Early on a cold Saturday morning in the middle of November, three men stand on the corner of Market and High Streets asking for change. On another occasion, a group of young women spend their night in front of the purple gym on Church Street. These people are not the homeless or looking for sympathy. These people are, in fact, members of West Chester’s Greek community holding fund raisers in order to help raise money for charity. Despite the overwhelming success of Greeks on campus, many still have their doubts, based largely on the appearance of Greeks in the movies and television about the about the validity of such groups.
Films such as “National Lampoon’s Animal House” portray fraternities as either alcoholics who forego classes for a party or stuck-up snobs who selfishly care only for themselves and their status on campus. Because the film was and still is so popular, many think that the only thing to be gained by going Greek is an attitude and cirrhosis of the liver. However, on West Chester’s campus, Greek life is not that at all. Instead, it is something much more.
Academically speaking, Greeks on campus earn better grades than the general student population. Last year, Greek males earned a grade point average (GPA) of 2.9. Comparatively, the general male population on campus earned a combined GPA of 2.7. The Greek females created an equally impressive disparity between themselves and the general female population on campus. “Animal House” portrayed the academic side to show the opposite.
Greeks also hold fundraisers throughout the year, donating their time and money for everything from the Leukemia and Lymphoma Society to the Children’s Miracle Network. As a whole, the Greek community on West Chester’s campus also works very closely with Camp Dreamcatcher, a non-profit camp which provides children either infected or affected by HIV/AIDS. Last year, the fraternities alone logged more than 1,300 hours of community service.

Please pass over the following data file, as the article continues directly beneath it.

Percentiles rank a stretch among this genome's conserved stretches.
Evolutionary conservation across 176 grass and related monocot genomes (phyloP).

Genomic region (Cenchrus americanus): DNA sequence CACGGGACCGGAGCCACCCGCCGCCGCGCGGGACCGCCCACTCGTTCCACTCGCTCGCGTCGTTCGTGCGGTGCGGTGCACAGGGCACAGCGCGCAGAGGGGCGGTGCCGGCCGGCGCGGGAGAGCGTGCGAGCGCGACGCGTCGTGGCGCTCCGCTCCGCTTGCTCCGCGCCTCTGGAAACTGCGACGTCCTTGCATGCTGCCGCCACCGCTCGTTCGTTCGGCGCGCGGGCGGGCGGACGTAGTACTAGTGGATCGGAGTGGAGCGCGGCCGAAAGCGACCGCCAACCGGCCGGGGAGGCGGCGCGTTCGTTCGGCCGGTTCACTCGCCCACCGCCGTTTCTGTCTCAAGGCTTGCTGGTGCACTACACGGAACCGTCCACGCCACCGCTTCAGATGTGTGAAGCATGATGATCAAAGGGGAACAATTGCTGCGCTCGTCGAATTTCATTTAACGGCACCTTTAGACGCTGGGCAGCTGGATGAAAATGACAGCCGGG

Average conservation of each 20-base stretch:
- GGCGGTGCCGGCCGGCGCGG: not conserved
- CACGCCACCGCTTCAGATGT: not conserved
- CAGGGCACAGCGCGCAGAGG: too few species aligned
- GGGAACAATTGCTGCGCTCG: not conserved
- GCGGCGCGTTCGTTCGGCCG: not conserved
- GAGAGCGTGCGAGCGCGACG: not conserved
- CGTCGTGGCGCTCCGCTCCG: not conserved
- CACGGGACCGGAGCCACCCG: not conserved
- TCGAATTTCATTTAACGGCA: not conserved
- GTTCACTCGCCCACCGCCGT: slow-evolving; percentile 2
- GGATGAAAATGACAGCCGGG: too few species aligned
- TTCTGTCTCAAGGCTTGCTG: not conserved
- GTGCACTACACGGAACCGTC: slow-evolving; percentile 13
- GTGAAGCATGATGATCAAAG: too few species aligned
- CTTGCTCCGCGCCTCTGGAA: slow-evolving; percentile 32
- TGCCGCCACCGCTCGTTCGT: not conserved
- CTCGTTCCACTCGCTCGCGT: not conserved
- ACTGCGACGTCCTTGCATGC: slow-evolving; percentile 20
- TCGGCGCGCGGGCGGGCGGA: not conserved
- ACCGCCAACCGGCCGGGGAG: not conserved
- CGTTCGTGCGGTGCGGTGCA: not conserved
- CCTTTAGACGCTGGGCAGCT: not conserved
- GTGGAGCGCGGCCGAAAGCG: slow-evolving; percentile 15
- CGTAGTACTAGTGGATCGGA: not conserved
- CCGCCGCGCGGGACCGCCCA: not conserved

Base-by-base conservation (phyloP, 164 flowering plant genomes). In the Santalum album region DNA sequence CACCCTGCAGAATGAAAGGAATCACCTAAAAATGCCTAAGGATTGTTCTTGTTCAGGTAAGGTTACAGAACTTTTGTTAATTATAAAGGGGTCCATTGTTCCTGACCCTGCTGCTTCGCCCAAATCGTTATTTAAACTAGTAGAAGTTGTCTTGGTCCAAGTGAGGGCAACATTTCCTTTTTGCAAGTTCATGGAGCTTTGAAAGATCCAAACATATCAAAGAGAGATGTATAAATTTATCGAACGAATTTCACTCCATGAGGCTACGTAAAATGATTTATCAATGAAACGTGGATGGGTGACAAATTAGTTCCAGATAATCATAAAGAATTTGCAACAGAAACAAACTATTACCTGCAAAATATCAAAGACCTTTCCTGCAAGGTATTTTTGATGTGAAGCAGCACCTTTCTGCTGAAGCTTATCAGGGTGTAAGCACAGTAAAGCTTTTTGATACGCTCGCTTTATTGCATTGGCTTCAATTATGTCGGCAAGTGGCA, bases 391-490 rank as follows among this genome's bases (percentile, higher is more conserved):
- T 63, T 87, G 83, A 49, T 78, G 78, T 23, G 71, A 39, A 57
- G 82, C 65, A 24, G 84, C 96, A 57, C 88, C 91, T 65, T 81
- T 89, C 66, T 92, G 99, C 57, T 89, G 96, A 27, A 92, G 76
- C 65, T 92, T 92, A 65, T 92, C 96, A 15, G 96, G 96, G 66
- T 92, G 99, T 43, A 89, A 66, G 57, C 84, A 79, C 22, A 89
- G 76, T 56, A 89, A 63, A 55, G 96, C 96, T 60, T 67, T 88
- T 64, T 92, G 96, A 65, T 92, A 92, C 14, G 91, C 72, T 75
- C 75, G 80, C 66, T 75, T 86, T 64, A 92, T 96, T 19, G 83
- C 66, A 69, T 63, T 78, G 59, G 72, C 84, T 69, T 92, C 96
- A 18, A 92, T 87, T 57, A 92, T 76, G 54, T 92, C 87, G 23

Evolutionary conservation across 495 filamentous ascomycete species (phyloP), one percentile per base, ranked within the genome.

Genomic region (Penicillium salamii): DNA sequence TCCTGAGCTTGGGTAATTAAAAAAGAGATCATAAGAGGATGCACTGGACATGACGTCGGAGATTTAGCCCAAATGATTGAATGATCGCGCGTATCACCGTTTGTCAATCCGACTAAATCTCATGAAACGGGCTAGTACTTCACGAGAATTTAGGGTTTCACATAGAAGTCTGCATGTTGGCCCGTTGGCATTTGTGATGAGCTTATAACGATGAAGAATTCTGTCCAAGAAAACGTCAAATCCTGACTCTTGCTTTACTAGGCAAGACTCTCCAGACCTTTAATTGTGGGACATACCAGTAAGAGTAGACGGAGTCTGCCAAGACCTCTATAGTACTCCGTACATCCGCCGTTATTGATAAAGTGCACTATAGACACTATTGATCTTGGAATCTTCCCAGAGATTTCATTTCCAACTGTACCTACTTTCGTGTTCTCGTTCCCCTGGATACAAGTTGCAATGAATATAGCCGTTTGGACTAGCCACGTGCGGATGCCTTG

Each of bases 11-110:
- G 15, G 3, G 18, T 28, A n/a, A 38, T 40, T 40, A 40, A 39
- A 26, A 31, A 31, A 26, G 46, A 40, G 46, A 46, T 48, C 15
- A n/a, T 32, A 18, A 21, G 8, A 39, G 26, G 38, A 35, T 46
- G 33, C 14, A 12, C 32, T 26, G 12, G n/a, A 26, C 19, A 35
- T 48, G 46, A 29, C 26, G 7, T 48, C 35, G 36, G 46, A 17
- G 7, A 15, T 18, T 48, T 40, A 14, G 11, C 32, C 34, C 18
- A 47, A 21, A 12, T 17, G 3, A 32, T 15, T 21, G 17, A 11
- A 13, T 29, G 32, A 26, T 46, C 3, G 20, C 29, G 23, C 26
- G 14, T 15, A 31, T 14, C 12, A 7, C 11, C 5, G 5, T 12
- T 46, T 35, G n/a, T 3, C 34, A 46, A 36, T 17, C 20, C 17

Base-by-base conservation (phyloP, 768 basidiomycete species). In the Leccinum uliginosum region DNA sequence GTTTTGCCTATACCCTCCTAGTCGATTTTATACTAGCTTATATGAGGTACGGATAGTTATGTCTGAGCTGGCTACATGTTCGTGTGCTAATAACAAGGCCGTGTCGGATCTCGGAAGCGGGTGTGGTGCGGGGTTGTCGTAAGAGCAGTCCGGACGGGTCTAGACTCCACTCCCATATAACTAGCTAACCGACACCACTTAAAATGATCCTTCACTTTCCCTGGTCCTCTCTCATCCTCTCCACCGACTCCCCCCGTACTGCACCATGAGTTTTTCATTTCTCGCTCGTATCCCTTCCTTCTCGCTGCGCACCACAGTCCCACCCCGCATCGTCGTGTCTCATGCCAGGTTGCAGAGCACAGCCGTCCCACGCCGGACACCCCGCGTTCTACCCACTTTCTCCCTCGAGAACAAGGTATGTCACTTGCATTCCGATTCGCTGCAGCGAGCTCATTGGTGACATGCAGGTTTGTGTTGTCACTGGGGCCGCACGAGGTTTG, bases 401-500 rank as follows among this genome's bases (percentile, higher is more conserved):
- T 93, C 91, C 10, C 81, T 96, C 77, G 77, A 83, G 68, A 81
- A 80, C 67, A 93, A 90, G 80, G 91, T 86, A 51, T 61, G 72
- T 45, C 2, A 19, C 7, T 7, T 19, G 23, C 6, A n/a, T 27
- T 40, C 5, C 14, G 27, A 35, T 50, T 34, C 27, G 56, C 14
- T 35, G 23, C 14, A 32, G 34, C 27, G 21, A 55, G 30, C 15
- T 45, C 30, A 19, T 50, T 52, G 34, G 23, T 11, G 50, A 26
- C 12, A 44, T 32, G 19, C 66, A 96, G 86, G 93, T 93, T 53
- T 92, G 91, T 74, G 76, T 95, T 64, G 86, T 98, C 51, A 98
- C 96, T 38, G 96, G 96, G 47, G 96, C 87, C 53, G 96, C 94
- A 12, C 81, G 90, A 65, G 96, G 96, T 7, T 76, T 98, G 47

For all its inaccuracies, Animal House did get the social aspect of Greek life correct, although not to the extreme levels that the film took it. As seen at homecoming, the fraternity and sorority combinations walked in the parade before dancing with varying levels of success and without the assistance of 10,000 marbles and a demonic-looking car.
“Animal House” continues to live on as one of the great American comedies despite its many fallacies. Even with the correction of these fallacies, Greek life at West Chester University still does not meet the needs of everyone. However, by correcting the fallacies found in “National Lampoon’s Animal House,” one of the most iconic film depictions of fraternity life, the campus as a whole can view fraternities and sororities differently. Greeks would like to ask non-greek students to help the fraternities and sororities when they are fundraising. Enjoy watching the events the groups put forth.
Anyone interested in donating to Camp Dreamcatcher, please consult the organizations Web site at www.campdreamcatcher.org.
Tony Fioriglio is a student at West Chester University. He can be reached at AF650463@wcupa.edu.